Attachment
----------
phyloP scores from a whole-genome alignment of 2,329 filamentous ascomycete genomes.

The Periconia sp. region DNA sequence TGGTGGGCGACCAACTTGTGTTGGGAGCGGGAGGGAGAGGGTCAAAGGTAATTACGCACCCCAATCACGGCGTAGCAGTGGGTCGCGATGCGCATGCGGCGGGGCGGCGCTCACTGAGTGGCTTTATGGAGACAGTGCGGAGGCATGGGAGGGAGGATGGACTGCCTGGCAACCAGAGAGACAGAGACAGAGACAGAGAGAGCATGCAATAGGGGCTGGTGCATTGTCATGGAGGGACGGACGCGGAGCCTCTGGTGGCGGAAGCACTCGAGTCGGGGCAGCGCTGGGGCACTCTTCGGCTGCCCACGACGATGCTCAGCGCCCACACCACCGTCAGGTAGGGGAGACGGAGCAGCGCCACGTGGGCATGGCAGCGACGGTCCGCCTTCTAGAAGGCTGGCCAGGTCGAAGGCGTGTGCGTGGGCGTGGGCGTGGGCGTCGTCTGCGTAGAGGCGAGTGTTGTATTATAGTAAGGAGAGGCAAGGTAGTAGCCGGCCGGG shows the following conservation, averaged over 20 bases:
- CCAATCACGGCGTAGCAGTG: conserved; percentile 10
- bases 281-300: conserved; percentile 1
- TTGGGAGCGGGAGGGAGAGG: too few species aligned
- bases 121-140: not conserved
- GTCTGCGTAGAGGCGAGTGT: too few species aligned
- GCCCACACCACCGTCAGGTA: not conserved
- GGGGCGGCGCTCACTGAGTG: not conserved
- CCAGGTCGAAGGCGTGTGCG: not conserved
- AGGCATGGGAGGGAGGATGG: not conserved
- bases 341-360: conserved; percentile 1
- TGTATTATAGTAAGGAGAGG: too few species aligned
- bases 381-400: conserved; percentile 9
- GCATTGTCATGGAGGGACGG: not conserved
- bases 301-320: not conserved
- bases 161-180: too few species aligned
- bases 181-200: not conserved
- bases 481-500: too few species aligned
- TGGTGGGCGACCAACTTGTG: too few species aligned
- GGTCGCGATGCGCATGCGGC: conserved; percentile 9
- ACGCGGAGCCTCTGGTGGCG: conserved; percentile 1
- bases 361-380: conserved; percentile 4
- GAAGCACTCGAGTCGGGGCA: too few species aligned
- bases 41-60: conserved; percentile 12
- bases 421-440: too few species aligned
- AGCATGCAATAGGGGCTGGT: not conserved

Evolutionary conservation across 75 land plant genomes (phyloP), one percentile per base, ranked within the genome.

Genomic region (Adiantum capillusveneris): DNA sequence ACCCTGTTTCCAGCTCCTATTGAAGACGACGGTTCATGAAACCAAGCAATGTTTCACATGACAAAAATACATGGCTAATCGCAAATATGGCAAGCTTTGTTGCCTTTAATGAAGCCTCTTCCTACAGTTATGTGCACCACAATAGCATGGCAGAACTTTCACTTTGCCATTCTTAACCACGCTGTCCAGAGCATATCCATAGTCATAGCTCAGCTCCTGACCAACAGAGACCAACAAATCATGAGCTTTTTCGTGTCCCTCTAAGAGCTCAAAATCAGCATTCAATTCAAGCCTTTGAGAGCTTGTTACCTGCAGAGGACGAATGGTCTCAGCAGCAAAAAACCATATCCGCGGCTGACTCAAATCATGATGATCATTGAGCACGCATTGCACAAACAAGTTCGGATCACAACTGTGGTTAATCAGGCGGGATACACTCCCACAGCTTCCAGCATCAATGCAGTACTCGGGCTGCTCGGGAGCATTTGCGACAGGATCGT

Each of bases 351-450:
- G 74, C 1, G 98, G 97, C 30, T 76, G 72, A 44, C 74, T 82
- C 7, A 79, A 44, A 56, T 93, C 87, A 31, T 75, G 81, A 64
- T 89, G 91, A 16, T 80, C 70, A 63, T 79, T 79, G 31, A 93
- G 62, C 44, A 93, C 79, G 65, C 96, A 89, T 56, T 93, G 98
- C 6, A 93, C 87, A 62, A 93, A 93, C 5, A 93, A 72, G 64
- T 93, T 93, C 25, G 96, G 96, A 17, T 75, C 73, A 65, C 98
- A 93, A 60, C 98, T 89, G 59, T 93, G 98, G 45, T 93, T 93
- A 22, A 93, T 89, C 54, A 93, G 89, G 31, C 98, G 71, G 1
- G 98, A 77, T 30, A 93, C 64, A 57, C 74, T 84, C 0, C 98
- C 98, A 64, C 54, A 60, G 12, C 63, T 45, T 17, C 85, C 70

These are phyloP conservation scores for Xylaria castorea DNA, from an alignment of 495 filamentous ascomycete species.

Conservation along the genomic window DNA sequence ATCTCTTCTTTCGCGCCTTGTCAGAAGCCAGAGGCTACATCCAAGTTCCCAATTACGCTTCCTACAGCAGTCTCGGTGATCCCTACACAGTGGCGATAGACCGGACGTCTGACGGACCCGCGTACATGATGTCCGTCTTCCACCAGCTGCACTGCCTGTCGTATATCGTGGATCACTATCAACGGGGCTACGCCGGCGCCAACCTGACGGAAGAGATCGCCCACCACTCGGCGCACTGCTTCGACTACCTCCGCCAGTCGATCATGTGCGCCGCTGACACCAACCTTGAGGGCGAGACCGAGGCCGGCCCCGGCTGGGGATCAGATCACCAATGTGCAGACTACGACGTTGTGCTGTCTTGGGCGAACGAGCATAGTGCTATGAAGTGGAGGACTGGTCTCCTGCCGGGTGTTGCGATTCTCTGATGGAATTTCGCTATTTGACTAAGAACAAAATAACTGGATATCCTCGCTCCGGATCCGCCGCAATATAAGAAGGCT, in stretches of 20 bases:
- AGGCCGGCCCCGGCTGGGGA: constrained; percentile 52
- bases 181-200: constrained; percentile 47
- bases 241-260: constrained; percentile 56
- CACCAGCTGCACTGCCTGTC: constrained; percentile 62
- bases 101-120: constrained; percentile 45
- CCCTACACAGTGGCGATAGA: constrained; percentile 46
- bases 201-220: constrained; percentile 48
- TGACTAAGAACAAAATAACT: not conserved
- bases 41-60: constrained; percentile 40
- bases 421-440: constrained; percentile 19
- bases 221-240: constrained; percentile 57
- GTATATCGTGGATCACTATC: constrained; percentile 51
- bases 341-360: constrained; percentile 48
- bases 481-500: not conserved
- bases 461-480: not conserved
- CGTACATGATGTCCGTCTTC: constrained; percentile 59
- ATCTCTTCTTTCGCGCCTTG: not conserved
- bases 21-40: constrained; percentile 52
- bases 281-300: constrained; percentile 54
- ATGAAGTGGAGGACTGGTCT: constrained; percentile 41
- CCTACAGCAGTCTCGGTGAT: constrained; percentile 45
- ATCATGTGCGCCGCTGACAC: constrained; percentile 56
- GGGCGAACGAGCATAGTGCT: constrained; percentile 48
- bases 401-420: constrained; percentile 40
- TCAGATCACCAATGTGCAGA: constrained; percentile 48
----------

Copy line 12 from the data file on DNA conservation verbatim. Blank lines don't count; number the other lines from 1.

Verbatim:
- bases 341-360: conserved; percentile 1